Birmingham: Bangladesh’s World Cup dream ended at Edgbaston with India ousting them through a 28-run victory. They fought well, but the Tigers were tamed by the Indian team that sparkled in all departments.
Rohit Sharma capitalised on a dropped catch by Tamim Iqbal while on nine to hit a century and send Bangladesh out of the tournament. It is now being said that Iqbal dropped the World Cup; but Bangladesh skipper Mashrafe Mortaza and their coach Steve Rixon consider it unfair to put the entire blame for their defeat on him. Journalists also questioned Iqbal’s contribution as a batsman, and pointed out that the drop was so costly for Bangladesh. However, they hailed the team’s fighting spirit.
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“Rohit’s catch was obviously disappointing, but those things happen on the field,” said coach Rixon. “We cannot blame Tamim for that. Things could have been different if we had a little bit of luck. Shakib Al Hasan has been in superb form, and Mushfiqur [Rahim] batted beautifully, but someone should have gone on to score about 80-90 runs more. We also had a good performance by Mustafizur Rahman [5-59]. So I would surely say we tried our best, and we will again give our best in or last game against Pakistan.”
While discussing the dropped catch, Rixon pointed out: “Rohit Sharma is a wonderful batsman in world cricket. You give guys like him or [Virat] Kohli a chance, and you may well pay the price. Unfortunately the person who dropped him was Tamim, and he’s developed into one of our safer pair of hands in the outfield. So it was a little bit of a surprise. But he’s human, and we’re all human. I’ve dropped many catches in my life, I think most of us who’ve played the game has done that too. The only thing is that sometimes it can be very, very costly, as it proved to be today.”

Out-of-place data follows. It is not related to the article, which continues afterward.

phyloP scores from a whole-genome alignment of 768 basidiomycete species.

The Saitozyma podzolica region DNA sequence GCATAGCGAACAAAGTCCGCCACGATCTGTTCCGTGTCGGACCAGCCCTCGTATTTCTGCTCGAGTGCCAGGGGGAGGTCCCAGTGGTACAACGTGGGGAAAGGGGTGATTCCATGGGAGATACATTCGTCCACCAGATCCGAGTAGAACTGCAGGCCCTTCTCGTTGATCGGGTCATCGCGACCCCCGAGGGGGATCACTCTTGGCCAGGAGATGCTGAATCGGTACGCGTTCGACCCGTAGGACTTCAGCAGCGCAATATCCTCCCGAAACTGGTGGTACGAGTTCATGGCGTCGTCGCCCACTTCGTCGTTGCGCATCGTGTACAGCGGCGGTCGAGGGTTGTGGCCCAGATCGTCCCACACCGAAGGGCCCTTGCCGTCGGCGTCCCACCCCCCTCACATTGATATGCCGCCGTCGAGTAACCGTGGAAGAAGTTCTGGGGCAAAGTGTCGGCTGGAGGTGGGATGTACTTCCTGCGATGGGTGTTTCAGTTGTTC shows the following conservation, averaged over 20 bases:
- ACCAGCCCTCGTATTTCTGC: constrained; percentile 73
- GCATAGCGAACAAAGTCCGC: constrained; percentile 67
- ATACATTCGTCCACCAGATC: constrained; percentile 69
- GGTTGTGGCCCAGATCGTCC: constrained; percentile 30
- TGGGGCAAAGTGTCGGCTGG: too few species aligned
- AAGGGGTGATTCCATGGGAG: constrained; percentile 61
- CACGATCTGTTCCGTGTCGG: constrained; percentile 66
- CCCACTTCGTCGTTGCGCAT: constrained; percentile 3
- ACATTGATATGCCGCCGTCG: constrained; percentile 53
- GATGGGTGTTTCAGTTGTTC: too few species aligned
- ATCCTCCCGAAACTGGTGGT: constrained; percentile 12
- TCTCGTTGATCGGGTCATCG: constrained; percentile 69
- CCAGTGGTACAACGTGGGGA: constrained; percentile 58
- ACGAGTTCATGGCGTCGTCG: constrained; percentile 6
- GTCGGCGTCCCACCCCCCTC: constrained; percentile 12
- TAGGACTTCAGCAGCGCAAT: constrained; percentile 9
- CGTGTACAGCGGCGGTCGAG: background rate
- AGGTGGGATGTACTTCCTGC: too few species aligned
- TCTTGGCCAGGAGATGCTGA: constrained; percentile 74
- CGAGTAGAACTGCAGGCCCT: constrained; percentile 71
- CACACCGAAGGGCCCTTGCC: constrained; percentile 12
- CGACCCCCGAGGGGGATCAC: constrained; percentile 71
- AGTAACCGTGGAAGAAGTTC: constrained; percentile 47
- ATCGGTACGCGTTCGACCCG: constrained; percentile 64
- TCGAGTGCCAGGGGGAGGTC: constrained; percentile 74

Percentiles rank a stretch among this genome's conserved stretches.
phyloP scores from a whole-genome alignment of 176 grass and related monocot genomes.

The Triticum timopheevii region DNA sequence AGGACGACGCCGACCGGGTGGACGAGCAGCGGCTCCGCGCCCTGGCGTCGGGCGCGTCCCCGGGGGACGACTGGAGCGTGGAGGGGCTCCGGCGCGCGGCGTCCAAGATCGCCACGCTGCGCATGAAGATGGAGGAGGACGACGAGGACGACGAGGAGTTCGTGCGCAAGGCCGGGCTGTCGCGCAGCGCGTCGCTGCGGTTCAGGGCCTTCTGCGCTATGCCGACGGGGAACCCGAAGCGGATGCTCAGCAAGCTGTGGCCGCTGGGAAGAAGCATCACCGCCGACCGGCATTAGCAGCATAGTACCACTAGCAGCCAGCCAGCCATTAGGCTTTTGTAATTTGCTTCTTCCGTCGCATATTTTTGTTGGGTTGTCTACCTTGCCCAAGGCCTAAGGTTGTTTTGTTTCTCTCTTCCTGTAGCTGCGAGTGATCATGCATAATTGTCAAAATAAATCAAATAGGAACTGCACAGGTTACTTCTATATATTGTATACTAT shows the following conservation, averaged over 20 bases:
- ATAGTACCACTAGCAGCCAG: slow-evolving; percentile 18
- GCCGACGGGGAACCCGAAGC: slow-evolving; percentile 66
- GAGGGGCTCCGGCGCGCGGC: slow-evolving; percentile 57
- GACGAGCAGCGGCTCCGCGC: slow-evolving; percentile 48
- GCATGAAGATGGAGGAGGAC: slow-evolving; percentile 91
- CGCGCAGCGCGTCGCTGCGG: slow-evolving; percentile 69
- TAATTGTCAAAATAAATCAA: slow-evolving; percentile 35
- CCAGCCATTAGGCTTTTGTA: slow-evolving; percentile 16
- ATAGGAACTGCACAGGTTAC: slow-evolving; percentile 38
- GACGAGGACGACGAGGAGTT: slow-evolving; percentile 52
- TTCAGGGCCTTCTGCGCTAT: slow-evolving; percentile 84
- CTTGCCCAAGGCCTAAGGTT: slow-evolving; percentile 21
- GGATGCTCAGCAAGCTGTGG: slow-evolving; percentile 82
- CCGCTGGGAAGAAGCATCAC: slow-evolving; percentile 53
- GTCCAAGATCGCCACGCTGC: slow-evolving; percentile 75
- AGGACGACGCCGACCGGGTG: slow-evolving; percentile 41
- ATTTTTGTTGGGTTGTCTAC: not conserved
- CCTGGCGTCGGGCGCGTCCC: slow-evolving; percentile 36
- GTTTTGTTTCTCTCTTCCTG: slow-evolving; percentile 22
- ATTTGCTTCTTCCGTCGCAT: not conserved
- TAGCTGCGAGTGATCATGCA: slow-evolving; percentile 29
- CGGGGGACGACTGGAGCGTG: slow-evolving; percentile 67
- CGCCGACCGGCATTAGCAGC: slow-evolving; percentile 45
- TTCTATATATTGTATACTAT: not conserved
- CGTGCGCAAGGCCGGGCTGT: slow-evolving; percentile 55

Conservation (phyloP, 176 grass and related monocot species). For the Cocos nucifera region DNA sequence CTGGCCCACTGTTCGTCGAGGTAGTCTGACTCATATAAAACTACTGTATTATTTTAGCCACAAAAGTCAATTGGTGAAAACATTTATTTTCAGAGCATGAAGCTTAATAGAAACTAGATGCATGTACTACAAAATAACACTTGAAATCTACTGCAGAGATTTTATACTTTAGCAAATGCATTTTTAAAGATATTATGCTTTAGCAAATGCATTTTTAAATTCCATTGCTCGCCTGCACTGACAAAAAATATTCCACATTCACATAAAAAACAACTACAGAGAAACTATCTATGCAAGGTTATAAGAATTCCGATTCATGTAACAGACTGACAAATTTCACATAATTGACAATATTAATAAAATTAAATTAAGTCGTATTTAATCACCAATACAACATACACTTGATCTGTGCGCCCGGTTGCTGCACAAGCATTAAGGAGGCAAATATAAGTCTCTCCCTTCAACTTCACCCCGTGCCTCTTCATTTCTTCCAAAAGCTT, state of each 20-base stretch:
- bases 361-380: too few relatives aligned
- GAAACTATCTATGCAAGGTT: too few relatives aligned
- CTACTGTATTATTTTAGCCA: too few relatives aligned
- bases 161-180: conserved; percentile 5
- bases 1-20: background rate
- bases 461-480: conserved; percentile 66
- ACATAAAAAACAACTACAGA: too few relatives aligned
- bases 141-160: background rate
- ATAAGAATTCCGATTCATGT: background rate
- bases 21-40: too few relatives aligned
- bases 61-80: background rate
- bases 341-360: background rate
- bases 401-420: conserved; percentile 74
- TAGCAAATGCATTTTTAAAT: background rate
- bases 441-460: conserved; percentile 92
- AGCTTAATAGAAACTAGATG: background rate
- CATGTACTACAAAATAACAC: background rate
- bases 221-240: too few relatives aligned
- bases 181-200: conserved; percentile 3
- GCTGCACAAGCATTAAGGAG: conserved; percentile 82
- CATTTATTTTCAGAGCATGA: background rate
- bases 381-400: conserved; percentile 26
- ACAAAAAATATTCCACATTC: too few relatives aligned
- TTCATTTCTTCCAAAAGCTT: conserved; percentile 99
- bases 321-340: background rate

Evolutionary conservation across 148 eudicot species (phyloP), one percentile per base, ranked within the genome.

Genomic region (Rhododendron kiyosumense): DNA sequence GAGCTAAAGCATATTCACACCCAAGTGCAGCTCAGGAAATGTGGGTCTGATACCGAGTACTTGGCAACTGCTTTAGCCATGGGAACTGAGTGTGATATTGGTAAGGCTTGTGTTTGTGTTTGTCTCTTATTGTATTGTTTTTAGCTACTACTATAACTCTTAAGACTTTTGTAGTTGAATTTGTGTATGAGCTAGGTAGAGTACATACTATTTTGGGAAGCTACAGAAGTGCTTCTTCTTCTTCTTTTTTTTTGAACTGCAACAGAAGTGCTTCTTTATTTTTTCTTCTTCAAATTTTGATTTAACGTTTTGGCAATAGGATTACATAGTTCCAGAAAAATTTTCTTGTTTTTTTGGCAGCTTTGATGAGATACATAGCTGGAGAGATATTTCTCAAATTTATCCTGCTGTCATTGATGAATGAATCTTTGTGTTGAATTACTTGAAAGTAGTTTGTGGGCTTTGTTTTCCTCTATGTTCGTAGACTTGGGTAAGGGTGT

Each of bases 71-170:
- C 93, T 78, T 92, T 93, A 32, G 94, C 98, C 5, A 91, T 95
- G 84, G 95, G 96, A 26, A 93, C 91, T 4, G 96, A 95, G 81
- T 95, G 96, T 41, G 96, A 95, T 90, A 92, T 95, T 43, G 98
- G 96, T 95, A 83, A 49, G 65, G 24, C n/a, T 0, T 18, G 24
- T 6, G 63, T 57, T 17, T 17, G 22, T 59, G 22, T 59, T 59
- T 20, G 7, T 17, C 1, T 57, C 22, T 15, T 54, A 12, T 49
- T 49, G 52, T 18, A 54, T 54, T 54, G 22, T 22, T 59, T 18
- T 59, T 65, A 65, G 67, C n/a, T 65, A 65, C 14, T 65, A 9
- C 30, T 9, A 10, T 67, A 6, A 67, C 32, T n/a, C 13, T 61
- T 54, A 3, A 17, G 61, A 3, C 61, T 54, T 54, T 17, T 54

Was Iqbal, one of their finest batsmen, a failure this time? The coach disagreed totally saying: “Tamim gives his performances wholeheartedly. He would have loved to score more runs, and he’s got a lot of pride in the number of runs he scored. He has tried his very best, but sometimes it’s not to be. He played some great shots today, and I thought it would be his day, but sadly, again it wasn’t to be.”
Rixon also consoled a disappointed Iqbal: “That’s cricket. Sometimes the harder you try, the worse it gets. But he’s definitely going to be around ... he’s young enough to be there for the next World Cup.”
Surely the coach is a happy man since his team managed to restrict the Indian total and also restrain a great finisher like Mahendra Singh Dhoni? “I thought we did fantastically well after that opening blitz by Rohit,” he said. “We were very, very happy to be chasing that score. It could well have been 370, 380, even 400 at one stage. I am very pleased with the fighting spirit of the boys to come back into the game. Had we started off a little better, especially in the first hour, things could have been better,” was his frank admission.
Summing up his team’s performance so far in the World Cup, Rixon believes his team could have done better. “Although we’ve picked up only three victories, we’ve also pushed a lot of the big teams throughout the competition. And with a little bit of luck, we may well have been one of the top four.”